One of the most heroic moments of World War II came during what has come to be known as the Miracle of Dunkirk when 338,000 Allied soldiers were evacuated from the beaches of Dunkirk, France. It took 850 ships and nine days. It was the largest rescue by ships or boats in history.

Before 9/11, that is.

On Sept. 11, 2001, 500,000 people were evacuated from lower Manhattan in nine hours. No order was given. A simple call came over the radio asking for “all available boats.” Hundreds of boats, fishing boats, tour boats, private boats and the Coast Guard, descended on every pier, using torn bed sheets to show their destination (“Hoboken”), only to return as quickly as they could. They evacuated 500,000 people in nine hours.

We are also the greatest generation.

I mean no disrespect for my father’s generation when I say that. What I mean to convey is that my generation, every generation, has greatness in it, the greatness that comes from courage unknown until called upon, compassion undiscovered until unlocked.

I know the anniversary of 9/11 has come and gone, and many of you would like to talk about something else now. I understand. There is a fatigue that comes with the memory of that day. “Compassion fatigue” is what Salt Lake County Aging Services caregiver Kathy Nelson called it on “A Woman’s View.” “You can only give so much before you have to let it go. It’s like Christmas syndrome. You give a lot more in November and December, and then you stop giving in January. Give. Give. Give. Okay. Rest.”

Clair Mellenthin is the director of Child and Adolescent Services at Wasatch Family Therapy. “Feeling compassion can be really uncomfortable because it makes us really vulnerable," she said. "I remember after 9/11 I was living in Los Angeles, and everyone had agreed to put a lighted candle in the window. I was surprised to look out one night and see all of the candles in the windows all over the city. But then in just a few weeks, we were back to business as usual.”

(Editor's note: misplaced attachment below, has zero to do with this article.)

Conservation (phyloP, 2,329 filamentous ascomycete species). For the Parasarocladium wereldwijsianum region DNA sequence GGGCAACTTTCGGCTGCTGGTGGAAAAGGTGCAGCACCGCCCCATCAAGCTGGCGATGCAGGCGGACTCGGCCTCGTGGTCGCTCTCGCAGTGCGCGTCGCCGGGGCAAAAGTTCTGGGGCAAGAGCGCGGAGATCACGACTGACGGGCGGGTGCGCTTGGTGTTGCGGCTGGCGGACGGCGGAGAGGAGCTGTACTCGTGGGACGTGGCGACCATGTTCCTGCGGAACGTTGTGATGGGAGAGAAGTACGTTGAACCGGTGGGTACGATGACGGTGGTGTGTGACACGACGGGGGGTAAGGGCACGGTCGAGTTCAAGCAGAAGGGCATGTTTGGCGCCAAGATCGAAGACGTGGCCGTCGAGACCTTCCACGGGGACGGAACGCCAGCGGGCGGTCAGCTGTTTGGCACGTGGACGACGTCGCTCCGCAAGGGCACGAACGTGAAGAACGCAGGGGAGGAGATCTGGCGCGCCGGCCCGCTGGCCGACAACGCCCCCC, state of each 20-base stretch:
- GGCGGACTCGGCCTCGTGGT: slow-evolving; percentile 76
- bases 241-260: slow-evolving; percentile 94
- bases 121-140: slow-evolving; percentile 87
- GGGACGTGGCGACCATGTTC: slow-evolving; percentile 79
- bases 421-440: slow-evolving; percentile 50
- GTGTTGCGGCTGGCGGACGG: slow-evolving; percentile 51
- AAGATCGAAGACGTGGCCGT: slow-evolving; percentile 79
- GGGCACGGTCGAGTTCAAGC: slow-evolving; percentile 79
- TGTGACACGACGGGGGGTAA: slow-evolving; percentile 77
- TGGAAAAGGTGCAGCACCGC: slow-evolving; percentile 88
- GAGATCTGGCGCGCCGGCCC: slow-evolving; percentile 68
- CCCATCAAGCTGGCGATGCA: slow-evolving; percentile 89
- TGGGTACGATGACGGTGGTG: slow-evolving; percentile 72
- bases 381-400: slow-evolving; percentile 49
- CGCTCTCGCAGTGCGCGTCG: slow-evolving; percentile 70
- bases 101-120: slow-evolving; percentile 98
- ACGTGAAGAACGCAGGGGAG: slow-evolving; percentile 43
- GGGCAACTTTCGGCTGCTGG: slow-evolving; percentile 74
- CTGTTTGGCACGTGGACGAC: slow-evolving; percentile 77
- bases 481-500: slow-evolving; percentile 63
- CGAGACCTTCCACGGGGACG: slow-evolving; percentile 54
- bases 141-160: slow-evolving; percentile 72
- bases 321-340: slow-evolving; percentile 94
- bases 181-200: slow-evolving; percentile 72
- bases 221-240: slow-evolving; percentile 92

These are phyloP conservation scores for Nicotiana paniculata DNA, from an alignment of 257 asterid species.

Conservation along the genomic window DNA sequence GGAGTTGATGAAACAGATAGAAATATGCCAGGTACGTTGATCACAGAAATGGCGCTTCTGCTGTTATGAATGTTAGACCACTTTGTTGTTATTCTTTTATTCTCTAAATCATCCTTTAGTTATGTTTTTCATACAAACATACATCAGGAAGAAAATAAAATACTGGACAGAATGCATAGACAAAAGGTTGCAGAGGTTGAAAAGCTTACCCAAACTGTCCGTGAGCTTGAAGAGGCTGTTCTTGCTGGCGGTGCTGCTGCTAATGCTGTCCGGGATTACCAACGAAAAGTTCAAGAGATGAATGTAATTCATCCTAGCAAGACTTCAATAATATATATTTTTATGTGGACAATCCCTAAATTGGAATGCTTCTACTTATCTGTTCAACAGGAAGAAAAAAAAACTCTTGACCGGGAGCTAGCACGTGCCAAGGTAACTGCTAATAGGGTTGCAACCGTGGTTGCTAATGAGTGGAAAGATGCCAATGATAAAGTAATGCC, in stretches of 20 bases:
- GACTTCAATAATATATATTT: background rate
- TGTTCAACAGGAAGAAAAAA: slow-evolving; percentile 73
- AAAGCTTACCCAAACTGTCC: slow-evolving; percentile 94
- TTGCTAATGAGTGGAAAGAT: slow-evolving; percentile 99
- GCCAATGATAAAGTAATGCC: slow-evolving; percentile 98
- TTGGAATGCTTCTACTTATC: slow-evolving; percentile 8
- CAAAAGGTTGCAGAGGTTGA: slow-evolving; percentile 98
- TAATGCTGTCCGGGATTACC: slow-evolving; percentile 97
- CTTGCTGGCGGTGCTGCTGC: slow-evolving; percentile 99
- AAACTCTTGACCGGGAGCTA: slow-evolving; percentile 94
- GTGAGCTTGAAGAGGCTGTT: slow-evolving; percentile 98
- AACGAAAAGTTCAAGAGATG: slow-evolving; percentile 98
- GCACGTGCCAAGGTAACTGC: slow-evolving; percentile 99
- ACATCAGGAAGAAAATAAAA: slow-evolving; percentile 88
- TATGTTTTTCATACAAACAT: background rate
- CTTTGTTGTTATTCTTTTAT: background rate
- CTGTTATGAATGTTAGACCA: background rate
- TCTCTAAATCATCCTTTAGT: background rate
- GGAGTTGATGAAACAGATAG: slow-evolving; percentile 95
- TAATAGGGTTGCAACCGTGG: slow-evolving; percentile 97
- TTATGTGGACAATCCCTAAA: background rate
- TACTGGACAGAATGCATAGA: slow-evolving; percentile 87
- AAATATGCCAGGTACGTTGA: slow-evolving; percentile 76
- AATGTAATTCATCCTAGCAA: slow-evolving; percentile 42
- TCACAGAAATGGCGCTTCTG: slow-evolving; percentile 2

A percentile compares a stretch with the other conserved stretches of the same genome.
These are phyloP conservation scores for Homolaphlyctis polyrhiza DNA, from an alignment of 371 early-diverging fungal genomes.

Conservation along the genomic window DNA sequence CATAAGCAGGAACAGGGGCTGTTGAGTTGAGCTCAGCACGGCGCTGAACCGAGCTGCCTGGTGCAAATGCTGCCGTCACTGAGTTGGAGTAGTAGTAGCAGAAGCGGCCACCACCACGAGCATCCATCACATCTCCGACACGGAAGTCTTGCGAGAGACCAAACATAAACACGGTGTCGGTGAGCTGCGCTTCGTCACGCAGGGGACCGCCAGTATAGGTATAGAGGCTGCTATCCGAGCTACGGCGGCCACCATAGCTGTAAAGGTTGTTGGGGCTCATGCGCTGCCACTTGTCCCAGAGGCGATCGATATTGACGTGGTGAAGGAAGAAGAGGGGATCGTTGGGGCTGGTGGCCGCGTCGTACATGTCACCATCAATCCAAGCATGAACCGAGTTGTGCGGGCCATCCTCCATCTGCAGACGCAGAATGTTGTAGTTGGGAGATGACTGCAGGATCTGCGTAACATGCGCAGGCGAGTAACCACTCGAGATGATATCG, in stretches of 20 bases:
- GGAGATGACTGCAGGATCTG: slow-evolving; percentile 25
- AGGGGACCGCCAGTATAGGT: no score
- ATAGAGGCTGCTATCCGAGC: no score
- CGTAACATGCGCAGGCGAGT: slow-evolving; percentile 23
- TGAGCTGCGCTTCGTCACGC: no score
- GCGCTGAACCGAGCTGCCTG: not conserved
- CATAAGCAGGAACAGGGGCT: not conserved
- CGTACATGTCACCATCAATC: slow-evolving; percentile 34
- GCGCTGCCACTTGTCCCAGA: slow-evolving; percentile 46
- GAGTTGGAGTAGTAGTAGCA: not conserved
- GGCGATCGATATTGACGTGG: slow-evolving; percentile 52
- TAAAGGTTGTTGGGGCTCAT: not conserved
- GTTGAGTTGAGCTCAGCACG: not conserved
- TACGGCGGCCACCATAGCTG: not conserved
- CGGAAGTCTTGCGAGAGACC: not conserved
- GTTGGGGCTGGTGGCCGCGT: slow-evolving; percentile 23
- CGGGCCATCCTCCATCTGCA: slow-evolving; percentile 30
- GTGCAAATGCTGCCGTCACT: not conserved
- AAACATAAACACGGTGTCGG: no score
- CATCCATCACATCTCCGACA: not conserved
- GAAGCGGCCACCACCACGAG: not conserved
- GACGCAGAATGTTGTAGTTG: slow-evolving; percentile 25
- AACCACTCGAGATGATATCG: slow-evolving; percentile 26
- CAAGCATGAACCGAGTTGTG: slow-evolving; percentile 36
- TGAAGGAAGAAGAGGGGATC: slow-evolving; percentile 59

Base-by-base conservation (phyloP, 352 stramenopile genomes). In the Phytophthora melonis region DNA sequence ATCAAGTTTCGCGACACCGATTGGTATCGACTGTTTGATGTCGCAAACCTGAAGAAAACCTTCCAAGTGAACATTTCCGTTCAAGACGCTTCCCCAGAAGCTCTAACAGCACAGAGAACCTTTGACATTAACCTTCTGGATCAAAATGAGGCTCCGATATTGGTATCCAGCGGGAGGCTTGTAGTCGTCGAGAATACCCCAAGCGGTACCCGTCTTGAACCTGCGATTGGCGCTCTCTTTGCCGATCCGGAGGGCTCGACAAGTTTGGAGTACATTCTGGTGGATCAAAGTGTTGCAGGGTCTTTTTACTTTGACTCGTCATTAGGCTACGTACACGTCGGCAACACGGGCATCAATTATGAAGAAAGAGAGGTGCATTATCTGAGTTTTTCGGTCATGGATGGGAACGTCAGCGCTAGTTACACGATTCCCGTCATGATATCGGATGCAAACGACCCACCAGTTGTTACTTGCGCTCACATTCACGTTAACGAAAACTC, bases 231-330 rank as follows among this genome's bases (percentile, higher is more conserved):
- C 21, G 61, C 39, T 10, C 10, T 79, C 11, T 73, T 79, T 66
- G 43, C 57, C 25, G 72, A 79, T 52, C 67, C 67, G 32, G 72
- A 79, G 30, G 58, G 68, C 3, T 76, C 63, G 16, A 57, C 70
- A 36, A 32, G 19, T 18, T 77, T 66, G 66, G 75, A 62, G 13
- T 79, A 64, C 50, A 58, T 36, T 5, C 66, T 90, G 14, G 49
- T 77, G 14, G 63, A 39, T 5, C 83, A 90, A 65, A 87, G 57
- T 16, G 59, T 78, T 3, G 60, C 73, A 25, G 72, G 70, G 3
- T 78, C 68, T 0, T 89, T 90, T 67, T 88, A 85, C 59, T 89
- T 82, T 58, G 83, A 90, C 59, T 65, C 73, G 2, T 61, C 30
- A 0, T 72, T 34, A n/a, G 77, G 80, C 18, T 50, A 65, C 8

Business as usual. I suppose there is certain strength in that phrase, but something in my spirit fights against it. I don’t want to go back to business as usual. I want to be changed, forever changed. I want to be different, incapable of the cold indifference to neighbor and community I was capable of before that day. I want the love I felt for my fellow man to still burn inside me and not dissolve back into a puddle of impatient criticism and road rage.

But as President Thomas S. Monson observed in his piece in the Washington Post, “it seems that much of that renewal of faith has waned in the years that have followed. Healing has come with time, but so has indifference. We forget how vulnerable and sorrowful we felt. Our sorrow moved us to remember the deep purposes of our lives. The darkness of our despair brought us a moment of enlightenment. But we are forgetful. When the depth of grief has passed, its lessons often pass from our minds and hearts as well."

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We face a new test now, we of this great generation. Not just of maintaining vigilance in the face of constant threat. Not just of maintaining respect for freedoms while protecting ourselves against that threat. But perhaps the greatest test of all — the daily cultivation of a compassion, a steady and abiding compassion, for our fellow man, not just in the hour of our greatest need, but in every hour. Because the call for “all available boats” is a constant call, a daily call, and one we of this, and every generation, can heed.

I begin again this day, with renewed hope, to answer the call.